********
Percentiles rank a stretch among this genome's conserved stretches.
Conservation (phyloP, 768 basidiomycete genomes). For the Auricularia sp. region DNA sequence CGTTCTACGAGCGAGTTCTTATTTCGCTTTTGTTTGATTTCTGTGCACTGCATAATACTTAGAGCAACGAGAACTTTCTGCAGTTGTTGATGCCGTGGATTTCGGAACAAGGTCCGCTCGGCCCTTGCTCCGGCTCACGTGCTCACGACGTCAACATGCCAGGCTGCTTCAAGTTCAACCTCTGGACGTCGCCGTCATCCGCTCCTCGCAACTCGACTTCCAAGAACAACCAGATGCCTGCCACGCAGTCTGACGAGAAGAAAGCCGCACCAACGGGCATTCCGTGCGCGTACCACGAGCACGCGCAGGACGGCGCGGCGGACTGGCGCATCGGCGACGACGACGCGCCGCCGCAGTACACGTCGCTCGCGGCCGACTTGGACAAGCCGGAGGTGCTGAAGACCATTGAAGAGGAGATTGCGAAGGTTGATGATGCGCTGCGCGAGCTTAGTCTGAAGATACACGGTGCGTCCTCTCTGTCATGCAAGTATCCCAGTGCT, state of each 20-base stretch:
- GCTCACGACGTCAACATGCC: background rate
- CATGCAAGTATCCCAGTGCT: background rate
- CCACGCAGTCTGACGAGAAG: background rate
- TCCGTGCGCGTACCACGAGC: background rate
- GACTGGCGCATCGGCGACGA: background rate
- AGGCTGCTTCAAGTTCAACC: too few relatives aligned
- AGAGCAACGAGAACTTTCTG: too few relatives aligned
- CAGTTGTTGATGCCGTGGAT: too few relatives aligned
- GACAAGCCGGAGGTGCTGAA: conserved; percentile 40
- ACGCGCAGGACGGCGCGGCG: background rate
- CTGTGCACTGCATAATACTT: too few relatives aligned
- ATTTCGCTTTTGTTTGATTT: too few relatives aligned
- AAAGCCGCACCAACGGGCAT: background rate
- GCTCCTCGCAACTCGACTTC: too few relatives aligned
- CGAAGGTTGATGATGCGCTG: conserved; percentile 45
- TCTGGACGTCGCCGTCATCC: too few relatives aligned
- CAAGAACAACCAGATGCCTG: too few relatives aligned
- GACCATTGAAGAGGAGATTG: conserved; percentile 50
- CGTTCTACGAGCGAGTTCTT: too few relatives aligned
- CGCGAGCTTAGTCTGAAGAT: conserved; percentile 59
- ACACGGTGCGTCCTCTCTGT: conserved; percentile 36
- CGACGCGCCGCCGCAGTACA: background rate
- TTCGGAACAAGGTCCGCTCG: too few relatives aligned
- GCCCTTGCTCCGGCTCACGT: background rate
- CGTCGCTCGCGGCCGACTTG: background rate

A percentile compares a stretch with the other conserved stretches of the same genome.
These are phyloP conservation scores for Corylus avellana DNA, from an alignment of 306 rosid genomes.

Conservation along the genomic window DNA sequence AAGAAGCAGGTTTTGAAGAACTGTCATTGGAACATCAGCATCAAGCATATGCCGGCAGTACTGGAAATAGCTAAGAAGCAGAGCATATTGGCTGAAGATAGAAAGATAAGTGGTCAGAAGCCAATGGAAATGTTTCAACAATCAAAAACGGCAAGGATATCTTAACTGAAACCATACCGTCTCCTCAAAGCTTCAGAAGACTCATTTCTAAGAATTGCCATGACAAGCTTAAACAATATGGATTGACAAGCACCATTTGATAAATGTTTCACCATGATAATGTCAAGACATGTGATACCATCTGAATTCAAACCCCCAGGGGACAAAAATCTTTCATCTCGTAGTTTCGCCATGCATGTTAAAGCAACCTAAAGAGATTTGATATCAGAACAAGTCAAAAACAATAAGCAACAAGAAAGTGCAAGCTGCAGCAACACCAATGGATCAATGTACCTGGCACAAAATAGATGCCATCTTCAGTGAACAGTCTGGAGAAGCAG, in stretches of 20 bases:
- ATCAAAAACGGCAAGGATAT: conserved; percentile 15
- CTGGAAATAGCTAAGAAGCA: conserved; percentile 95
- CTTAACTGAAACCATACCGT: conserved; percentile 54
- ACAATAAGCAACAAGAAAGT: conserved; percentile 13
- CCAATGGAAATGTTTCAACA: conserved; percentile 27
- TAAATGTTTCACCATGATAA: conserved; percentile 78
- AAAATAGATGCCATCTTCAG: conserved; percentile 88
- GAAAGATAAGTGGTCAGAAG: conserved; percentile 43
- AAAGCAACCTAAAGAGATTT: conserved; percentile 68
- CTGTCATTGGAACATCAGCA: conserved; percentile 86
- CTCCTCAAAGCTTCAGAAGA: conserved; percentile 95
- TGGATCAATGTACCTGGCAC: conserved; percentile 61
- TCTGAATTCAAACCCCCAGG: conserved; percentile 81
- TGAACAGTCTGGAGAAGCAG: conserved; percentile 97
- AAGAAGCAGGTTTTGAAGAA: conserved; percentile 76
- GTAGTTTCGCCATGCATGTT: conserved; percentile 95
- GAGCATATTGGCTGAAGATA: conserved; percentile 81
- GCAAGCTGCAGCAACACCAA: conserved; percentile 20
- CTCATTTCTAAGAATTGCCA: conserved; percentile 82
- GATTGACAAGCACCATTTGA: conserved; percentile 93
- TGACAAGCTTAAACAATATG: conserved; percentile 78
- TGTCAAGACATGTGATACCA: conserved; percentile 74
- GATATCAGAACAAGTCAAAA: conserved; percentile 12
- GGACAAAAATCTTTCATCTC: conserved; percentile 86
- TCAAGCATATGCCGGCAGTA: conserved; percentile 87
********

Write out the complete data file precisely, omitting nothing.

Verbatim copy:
Percentiles rank a stretch among this genome's conserved stretches.
Conservation (phyloP, 768 basidiomycete genomes). For the Auricularia sp. region DNA sequence CGTTCTACGAGCGAGTTCTTATTTCGCTTTTGTTTGATTTCTGTGCACTGCATAATACTTAGAGCAACGAGAACTTTCTGCAGTTGTTGATGCCGTGGATTTCGGAACAAGGTCCGCTCGGCCCTTGCTCCGGCTCACGTGCTCACGACGTCAACATGCCAGGCTGCTTCAAGTTCAACCTCTGGACGTCGCCGTCATCCGCTCCTCGCAACTCGACTTCCAAGAACAACCAGATGCCTGCCACGCAGTCTGACGAGAAGAAAGCCGCACCAACGGGCATTCCGTGCGCGTACCACGAGCACGCGCAGGACGGCGCGGCGGACTGGCGCATCGGCGACGACGACGCGCCGCCGCAGTACACGTCGCTCGCGGCCGACTTGGACAAGCCGGAGGTGCTGAAGACCATTGAAGAGGAGATTGCGAAGGTTGATGATGCGCTGCGCGAGCTTAGTCTGAAGATACACGGTGCGTCCTCTCTGTCATGCAAGTATCCCAGTGCT, state of each 20-base stretch:
- GCTCACGACGTCAACATGCC: background rate
- CATGCAAGTATCCCAGTGCT: background rate
- CCACGCAGTCTGACGAGAAG: background rate
- TCCGTGCGCGTACCACGAGC: background rate
- GACTGGCGCATCGGCGACGA: background rate
- AGGCTGCTTCAAGTTCAACC: too few relatives aligned
- AGAGCAACGAGAACTTTCTG: too few relatives aligned
- CAGTTGTTGATGCCGTGGAT: too few relatives aligned
- GACAAGCCGGAGGTGCTGAA: conserved; percentile 40
- ACGCGCAGGACGGCGCGGCG: background rate
- CTGTGCACTGCATAATACTT: too few relatives aligned
- ATTTCGCTTTTGTTTGATTT: too few relatives aligned
- AAAGCCGCACCAACGGGCAT: background rate
- GCTCCTCGCAACTCGACTTC: too few relatives aligned
- CGAAGGTTGATGATGCGCTG: conserved; percentile 45
- TCTGGACGTCGCCGTCATCC: too few relatives aligned
- CAAGAACAACCAGATGCCTG: too few relatives aligned
- GACCATTGAAGAGGAGATTG: conserved; percentile 50
- CGTTCTACGAGCGAGTTCTT: too few relatives aligned
- CGCGAGCTTAGTCTGAAGAT: conserved; percentile 59
- ACACGGTGCGTCCTCTCTGT: conserved; percentile 36
- CGACGCGCCGCCGCAGTACA: background rate
- TTCGGAACAAGGTCCGCTCG: too few relatives aligned
- GCCCTTGCTCCGGCTCACGT: background rate
- CGTCGCTCGCGGCCGACTTG: background rate

A percentile compares a stretch with the other conserved stretches of the same genome.
These are phyloP conservation scores for Corylus avellana DNA, from an alignment of 306 rosid genomes.

Conservation along the genomic window DNA sequence AAGAAGCAGGTTTTGAAGAACTGTCATTGGAACATCAGCATCAAGCATATGCCGGCAGTACTGGAAATAGCTAAGAAGCAGAGCATATTGGCTGAAGATAGAAAGATAAGTGGTCAGAAGCCAATGGAAATGTTTCAACAATCAAAAACGGCAAGGATATCTTAACTGAAACCATACCGTCTCCTCAAAGCTTCAGAAGACTCATTTCTAAGAATTGCCATGACAAGCTTAAACAATATGGATTGACAAGCACCATTTGATAAATGTTTCACCATGATAATGTCAAGACATGTGATACCATCTGAATTCAAACCCCCAGGGGACAAAAATCTTTCATCTCGTAGTTTCGCCATGCATGTTAAAGCAACCTAAAGAGATTTGATATCAGAACAAGTCAAAAACAATAAGCAACAAGAAAGTGCAAGCTGCAGCAACACCAATGGATCAATGTACCTGGCACAAAATAGATGCCATCTTCAGTGAACAGTCTGGAGAAGCAG, in stretches of 20 bases:
- ATCAAAAACGGCAAGGATAT: conserved; percentile 15
- CTGGAAATAGCTAAGAAGCA: conserved; percentile 95
- CTTAACTGAAACCATACCGT: conserved; percentile 54
- ACAATAAGCAACAAGAAAGT: conserved; percentile 13
- CCAATGGAAATGTTTCAACA: conserved; percentile 27
- TAAATGTTTCACCATGATAA: conserved; percentile 78
- AAAATAGATGCCATCTTCAG: conserved; percentile 88
- GAAAGATAAGTGGTCAGAAG: conserved; percentile 43
- AAAGCAACCTAAAGAGATTT: conserved; percentile 68
- CTGTCATTGGAACATCAGCA: conserved; percentile 86
- CTCCTCAAAGCTTCAGAAGA: conserved; percentile 95
- TGGATCAATGTACCTGGCAC: conserved; percentile 61
- TCTGAATTCAAACCCCCAGG: conserved; percentile 81
- TGAACAGTCTGGAGAAGCAG: conserved; percentile 97
- AAGAAGCAGGTTTTGAAGAA: conserved; percentile 76
- GTAGTTTCGCCATGCATGTT: conserved; percentile 95
- GAGCATATTGGCTGAAGATA: conserved; percentile 81
- GCAAGCTGCAGCAACACCAA: conserved; percentile 20
- CTCATTTCTAAGAATTGCCA: conserved; percentile 82
- GATTGACAAGCACCATTTGA: conserved; percentile 93
- TGACAAGCTTAAACAATATG: conserved; percentile 78
- TGTCAAGACATGTGATACCA: conserved; percentile 74
- GATATCAGAACAAGTCAAAA: conserved; percentile 12
- GGACAAAAATCTTTCATCTC: conserved; percentile 86
- TCAAGCATATGCCGGCAGTA: conserved; percentile 87